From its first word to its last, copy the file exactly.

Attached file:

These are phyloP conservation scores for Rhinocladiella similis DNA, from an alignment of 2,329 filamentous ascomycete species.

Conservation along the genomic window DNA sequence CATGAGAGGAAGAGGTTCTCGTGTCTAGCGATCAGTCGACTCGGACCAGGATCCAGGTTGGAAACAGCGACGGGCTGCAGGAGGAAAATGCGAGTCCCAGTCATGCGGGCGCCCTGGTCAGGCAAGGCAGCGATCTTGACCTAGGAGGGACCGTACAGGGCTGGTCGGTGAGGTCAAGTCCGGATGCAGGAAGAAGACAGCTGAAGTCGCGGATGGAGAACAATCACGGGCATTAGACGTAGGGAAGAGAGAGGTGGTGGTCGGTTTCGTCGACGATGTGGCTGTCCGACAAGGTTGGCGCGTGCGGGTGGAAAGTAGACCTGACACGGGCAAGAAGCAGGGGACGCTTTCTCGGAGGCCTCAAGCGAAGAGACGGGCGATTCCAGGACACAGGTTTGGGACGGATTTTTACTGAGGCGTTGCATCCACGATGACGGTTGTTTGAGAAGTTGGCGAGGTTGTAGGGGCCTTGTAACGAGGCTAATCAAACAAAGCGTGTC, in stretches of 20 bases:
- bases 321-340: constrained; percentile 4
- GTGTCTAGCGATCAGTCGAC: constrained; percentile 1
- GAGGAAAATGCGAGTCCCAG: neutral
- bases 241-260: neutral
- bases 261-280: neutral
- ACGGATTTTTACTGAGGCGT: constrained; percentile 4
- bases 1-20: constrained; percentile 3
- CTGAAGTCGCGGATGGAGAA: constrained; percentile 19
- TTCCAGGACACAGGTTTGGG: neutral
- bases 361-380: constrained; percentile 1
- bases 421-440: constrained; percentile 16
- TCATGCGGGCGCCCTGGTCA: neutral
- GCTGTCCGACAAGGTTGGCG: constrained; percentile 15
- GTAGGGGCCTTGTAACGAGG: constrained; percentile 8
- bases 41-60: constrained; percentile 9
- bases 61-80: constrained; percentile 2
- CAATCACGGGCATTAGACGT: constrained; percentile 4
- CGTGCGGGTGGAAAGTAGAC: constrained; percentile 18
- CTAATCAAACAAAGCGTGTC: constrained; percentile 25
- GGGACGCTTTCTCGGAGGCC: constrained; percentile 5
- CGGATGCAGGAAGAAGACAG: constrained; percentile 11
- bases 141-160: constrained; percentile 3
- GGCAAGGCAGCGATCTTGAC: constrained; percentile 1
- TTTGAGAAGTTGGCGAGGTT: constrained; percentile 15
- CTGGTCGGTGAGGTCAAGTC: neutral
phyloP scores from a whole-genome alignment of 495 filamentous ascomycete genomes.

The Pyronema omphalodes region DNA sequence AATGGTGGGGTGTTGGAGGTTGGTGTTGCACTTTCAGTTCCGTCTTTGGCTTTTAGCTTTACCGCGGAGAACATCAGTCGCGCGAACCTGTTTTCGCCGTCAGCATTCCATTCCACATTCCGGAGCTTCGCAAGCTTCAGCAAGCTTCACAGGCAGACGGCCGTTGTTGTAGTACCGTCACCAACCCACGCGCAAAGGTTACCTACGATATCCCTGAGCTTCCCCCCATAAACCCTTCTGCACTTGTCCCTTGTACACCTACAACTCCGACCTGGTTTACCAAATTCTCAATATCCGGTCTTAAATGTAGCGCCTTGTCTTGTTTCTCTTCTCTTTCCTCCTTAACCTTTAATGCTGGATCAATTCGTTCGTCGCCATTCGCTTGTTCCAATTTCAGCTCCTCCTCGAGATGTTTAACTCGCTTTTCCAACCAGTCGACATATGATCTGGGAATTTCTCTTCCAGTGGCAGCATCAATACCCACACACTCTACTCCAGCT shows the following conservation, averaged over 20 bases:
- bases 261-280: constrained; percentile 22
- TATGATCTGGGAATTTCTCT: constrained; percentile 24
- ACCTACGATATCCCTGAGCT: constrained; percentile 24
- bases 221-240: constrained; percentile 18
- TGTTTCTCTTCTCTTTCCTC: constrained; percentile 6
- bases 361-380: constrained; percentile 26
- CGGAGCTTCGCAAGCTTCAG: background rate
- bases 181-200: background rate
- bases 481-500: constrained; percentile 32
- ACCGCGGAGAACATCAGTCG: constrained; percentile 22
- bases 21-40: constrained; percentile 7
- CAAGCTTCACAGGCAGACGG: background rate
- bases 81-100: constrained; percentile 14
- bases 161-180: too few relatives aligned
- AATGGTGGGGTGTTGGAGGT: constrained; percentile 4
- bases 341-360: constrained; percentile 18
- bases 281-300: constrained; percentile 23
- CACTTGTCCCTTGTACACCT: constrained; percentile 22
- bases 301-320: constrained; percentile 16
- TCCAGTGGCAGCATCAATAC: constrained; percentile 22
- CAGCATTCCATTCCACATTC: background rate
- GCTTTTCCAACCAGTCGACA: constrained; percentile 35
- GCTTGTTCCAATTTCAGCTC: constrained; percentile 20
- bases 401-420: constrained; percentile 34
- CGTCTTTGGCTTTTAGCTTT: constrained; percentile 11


These are phyloP conservation scores for Rhinocladiella similis DNA, from an alignment of 2,329 filamentous ascomycete species.

Conservation along the genomic window DNA sequence CATGAGAGGAAGAGGTTCTCGTGTCTAGCGATCAGTCGACTCGGACCAGGATCCAGGTTGGAAACAGCGACGGGCTGCAGGAGGAAAATGCGAGTCCCAGTCATGCGGGCGCCCTGGTCAGGCAAGGCAGCGATCTTGACCTAGGAGGGACCGTACAGGGCTGGTCGGTGAGGTCAAGTCCGGATGCAGGAAGAAGACAGCTGAAGTCGCGGATGGAGAACAATCACGGGCATTAGACGTAGGGAAGAGAGAGGTGGTGGTCGGTTTCGTCGACGATGTGGCTGTCCGACAAGGTTGGCGCGTGCGGGTGGAAAGTAGACCTGACACGGGCAAGAAGCAGGGGACGCTTTCTCGGAGGCCTCAAGCGAAGAGACGGGCGATTCCAGGACACAGGTTTGGGACGGATTTTTACTGAGGCGTTGCATCCACGATGACGGTTGTTTGAGAAGTTGGCGAGGTTGTAGGGGCCTTGTAACGAGGCTAATCAAACAAAGCGTGTC, in stretches of 20 bases:
- bases 321-340: constrained; percentile 4
- GTGTCTAGCGATCAGTCGAC: constrained; percentile 1
- GAGGAAAATGCGAGTCCCAG: neutral
- bases 241-260: neutral
- bases 261-280: neutral
- ACGGATTTTTACTGAGGCGT: constrained; percentile 4
- bases 1-20: constrained; percentile 3
- CTGAAGTCGCGGATGGAGAA: constrained; percentile 19
- TTCCAGGACACAGGTTTGGG: neutral
- bases 361-380: constrained; percentile 1
- bases 421-440: constrained; percentile 16
- TCATGCGGGCGCCCTGGTCA: neutral
- GCTGTCCGACAAGGTTGGCG: constrained; percentile 15
- GTAGGGGCCTTGTAACGAGG: constrained; percentile 8
- bases 41-60: constrained; percentile 9
- bases 61-80: constrained; percentile 2
- CAATCACGGGCATTAGACGT: constrained; percentile 4
- CGTGCGGGTGGAAAGTAGAC: constrained; percentile 18
- CTAATCAAACAAAGCGTGTC: constrained; percentile 25
- GGGACGCTTTCTCGGAGGCC: constrained; percentile 5
- CGGATGCAGGAAGAAGACAG: constrained; percentile 11
- bases 141-160: constrained; percentile 3
- GGCAAGGCAGCGATCTTGAC: constrained; percentile 1
- TTTGAGAAGTTGGCGAGGTT: constrained; percentile 15
- CTGGTCGGTGAGGTCAAGTC: neutral
phyloP scores from a whole-genome alignment of 495 filamentous ascomycete genomes.

The Pyronema omphalodes region DNA sequence AATGGTGGGGTGTTGGAGGTTGGTGTTGCACTTTCAGTTCCGTCTTTGGCTTTTAGCTTTACCGCGGAGAACATCAGTCGCGCGAACCTGTTTTCGCCGTCAGCATTCCATTCCACATTCCGGAGCTTCGCAAGCTTCAGCAAGCTTCACAGGCAGACGGCCGTTGTTGTAGTACCGTCACCAACCCACGCGCAAAGGTTACCTACGATATCCCTGAGCTTCCCCCCATAAACCCTTCTGCACTTGTCCCTTGTACACCTACAACTCCGACCTGGTTTACCAAATTCTCAATATCCGGTCTTAAATGTAGCGCCTTGTCTTGTTTCTCTTCTCTTTCCTCCTTAACCTTTAATGCTGGATCAATTCGTTCGTCGCCATTCGCTTGTTCCAATTTCAGCTCCTCCTCGAGATGTTTAACTCGCTTTTCCAACCAGTCGACATATGATCTGGGAATTTCTCTTCCAGTGGCAGCATCAATACCCACACACTCTACTCCAGCT shows the following conservation, averaged over 20 bases:
- bases 261-280: constrained; percentile 22
- TATGATCTGGGAATTTCTCT: constrained; percentile 24
- ACCTACGATATCCCTGAGCT: constrained; percentile 24
- bases 221-240: constrained; percentile 18
- TGTTTCTCTTCTCTTTCCTC: constrained; percentile 6
- bases 361-380: constrained; percentile 26
- CGGAGCTTCGCAAGCTTCAG: background rate
- bases 181-200: background rate
- bases 481-500: constrained; percentile 32
- ACCGCGGAGAACATCAGTCG: constrained; percentile 22
- bases 21-40: constrained; percentile 7
- CAAGCTTCACAGGCAGACGG: background rate
- bases 81-100: constrained; percentile 14
- bases 161-180: too few relatives aligned
- AATGGTGGGGTGTTGGAGGT: constrained; percentile 4
- bases 341-360: constrained; percentile 18
- bases 281-300: constrained; percentile 23
- CACTTGTCCCTTGTACACCT: constrained; percentile 22
- bases 301-320: constrained; percentile 16
- TCCAGTGGCAGCATCAATAC: constrained; percentile 22
- CAGCATTCCATTCCACATTC: background rate
- GCTTTTCCAACCAGTCGACA: constrained; percentile 35
- GCTTGTTCCAATTTCAGCTC: constrained; percentile 20
- bases 401-420: constrained; percentile 34
- CGTCTTTGGCTTTTAGCTTT: constrained; percentile 11